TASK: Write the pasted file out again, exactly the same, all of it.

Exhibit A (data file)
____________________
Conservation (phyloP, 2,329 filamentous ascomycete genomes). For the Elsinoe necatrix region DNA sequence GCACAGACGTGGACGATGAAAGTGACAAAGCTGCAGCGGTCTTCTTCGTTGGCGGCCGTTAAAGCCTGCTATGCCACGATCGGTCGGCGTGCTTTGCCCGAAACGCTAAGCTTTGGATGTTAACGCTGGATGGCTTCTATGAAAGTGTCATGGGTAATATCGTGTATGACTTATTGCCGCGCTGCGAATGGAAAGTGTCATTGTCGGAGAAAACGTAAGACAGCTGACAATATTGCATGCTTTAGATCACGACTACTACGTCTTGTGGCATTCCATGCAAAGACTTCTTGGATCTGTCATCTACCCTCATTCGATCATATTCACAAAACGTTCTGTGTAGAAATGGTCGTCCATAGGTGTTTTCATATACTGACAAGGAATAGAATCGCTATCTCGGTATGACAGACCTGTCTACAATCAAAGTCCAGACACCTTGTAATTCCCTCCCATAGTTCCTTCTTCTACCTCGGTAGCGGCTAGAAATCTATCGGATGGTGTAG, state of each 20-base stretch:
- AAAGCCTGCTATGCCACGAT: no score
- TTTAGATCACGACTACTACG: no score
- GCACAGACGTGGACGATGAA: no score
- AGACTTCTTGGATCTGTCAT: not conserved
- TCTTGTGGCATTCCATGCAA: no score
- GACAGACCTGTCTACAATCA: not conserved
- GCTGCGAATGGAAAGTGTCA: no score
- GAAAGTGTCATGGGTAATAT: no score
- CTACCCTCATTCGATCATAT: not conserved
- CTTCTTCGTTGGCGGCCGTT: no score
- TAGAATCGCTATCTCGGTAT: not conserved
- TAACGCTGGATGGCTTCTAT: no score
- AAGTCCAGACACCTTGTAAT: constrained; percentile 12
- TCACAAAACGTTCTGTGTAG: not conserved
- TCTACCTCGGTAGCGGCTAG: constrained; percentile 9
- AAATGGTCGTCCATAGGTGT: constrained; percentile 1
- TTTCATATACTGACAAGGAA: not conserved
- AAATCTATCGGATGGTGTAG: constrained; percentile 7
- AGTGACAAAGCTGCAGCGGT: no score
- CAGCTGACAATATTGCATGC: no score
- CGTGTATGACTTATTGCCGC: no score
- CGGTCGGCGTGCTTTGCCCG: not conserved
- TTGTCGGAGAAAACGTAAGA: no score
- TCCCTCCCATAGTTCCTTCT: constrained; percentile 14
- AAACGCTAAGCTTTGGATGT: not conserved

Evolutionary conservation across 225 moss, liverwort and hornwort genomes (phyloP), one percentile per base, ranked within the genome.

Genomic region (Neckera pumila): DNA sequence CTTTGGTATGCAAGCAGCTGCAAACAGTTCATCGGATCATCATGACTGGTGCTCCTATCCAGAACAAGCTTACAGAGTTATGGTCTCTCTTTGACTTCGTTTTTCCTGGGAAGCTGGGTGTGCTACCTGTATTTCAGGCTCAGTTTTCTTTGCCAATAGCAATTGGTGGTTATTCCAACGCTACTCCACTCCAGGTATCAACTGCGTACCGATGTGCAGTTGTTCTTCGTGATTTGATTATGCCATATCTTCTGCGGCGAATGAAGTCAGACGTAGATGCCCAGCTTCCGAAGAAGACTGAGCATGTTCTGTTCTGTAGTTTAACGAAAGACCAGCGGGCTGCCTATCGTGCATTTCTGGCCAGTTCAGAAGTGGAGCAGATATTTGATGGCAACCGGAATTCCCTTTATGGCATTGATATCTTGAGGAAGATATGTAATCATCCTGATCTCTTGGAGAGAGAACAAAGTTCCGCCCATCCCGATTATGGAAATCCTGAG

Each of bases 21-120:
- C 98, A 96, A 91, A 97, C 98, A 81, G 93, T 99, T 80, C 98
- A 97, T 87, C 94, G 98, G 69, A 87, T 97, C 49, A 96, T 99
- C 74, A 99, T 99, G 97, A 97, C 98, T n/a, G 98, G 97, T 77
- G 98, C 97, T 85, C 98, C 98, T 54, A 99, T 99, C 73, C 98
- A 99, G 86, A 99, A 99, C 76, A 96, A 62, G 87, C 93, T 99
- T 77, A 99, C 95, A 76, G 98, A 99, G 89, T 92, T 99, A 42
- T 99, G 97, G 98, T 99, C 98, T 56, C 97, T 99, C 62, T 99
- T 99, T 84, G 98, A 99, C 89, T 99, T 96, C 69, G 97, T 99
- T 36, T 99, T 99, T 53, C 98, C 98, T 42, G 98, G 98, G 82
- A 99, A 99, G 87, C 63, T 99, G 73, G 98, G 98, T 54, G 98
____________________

Conservation (phyloP, 2,329 filamentous ascomycete genomes). For the Elsinoe necatrix region DNA sequence GCACAGACGTGGACGATGAAAGTGACAAAGCTGCAGCGGTCTTCTTCGTTGGCGGCCGTTAAAGCCTGCTATGCCACGATCGGTCGGCGTGCTTTGCCCGAAACGCTAAGCTTTGGATGTTAACGCTGGATGGCTTCTATGAAAGTGTCATGGGTAATATCGTGTATGACTTATTGCCGCGCTGCGAATGGAAAGTGTCATTGTCGGAGAAAACGTAAGACAGCTGACAATATTGCATGCTTTAGATCACGACTACTACGTCTTGTGGCATTCCATGCAAAGACTTCTTGGATCTGTCATCTACCCTCATTCGATCATATTCACAAAACGTTCTGTGTAGAAATGGTCGTCCATAGGTGTTTTCATATACTGACAAGGAATAGAATCGCTATCTCGGTATGACAGACCTGTCTACAATCAAAGTCCAGACACCTTGTAATTCCCTCCCATAGTTCCTTCTTCTACCTCGGTAGCGGCTAGAAATCTATCGGATGGTGTAG, state of each 20-base stretch:
- AAAGCCTGCTATGCCACGAT: no score
- TTTAGATCACGACTACTACG: no score
- GCACAGACGTGGACGATGAA: no score
- AGACTTCTTGGATCTGTCAT: not conserved
- TCTTGTGGCATTCCATGCAA: no score
- GACAGACCTGTCTACAATCA: not conserved
- GCTGCGAATGGAAAGTGTCA: no score
- GAAAGTGTCATGGGTAATAT: no score
- CTACCCTCATTCGATCATAT: not conserved
- CTTCTTCGTTGGCGGCCGTT: no score
- TAGAATCGCTATCTCGGTAT: not conserved
- TAACGCTGGATGGCTTCTAT: no score
- AAGTCCAGACACCTTGTAAT: constrained; percentile 12
- TCACAAAACGTTCTGTGTAG: not conserved
- TCTACCTCGGTAGCGGCTAG: constrained; percentile 9
- AAATGGTCGTCCATAGGTGT: constrained; percentile 1
- TTTCATATACTGACAAGGAA: not conserved
- AAATCTATCGGATGGTGTAG: constrained; percentile 7
- AGTGACAAAGCTGCAGCGGT: no score
- CAGCTGACAATATTGCATGC: no score
- CGTGTATGACTTATTGCCGC: no score
- CGGTCGGCGTGCTTTGCCCG: not conserved
- TTGTCGGAGAAAACGTAAGA: no score
- TCCCTCCCATAGTTCCTTCT: constrained; percentile 14
- AAACGCTAAGCTTTGGATGT: not conserved

Evolutionary conservation across 225 moss, liverwort and hornwort genomes (phyloP), one percentile per base, ranked within the genome.

Genomic region (Neckera pumila): DNA sequence CTTTGGTATGCAAGCAGCTGCAAACAGTTCATCGGATCATCATGACTGGTGCTCCTATCCAGAACAAGCTTACAGAGTTATGGTCTCTCTTTGACTTCGTTTTTCCTGGGAAGCTGGGTGTGCTACCTGTATTTCAGGCTCAGTTTTCTTTGCCAATAGCAATTGGTGGTTATTCCAACGCTACTCCACTCCAGGTATCAACTGCGTACCGATGTGCAGTTGTTCTTCGTGATTTGATTATGCCATATCTTCTGCGGCGAATGAAGTCAGACGTAGATGCCCAGCTTCCGAAGAAGACTGAGCATGTTCTGTTCTGTAGTTTAACGAAAGACCAGCGGGCTGCCTATCGTGCATTTCTGGCCAGTTCAGAAGTGGAGCAGATATTTGATGGCAACCGGAATTCCCTTTATGGCATTGATATCTTGAGGAAGATATGTAATCATCCTGATCTCTTGGAGAGAGAACAAAGTTCCGCCCATCCCGATTATGGAAATCCTGAG

Each of bases 21-120:
- C 98, A 96, A 91, A 97, C 98, A 81, G 93, T 99, T 80, C 98
- A 97, T 87, C 94, G 98, G 69, A 87, T 97, C 49, A 96, T 99
- C 74, A 99, T 99, G 97, A 97, C 98, T n/a, G 98, G 97, T 77
- G 98, C 97, T 85, C 98, C 98, T 54, A 99, T 99, C 73, C 98
- A 99, G 86, A 99, A 99, C 76, A 96, A 62, G 87, C 93, T 99
- T 77, A 99, C 95, A 76, G 98, A 99, G 89, T 92, T 99, A 42
- T 99, G 97, G 98, T 99, C 98, T 56, C 97, T 99, C 62, T 99
- T 99, T 84, G 98, A 99, C 89, T 99, T 96, C 69, G 97, T 99
- T 36, T 99, T 99, T 53, C 98, C 98, T 42, G 98, G 98, G 82
- A 99, A 99, G 87, C 63, T 99, G 73, G 98, G 98, T 54, G 98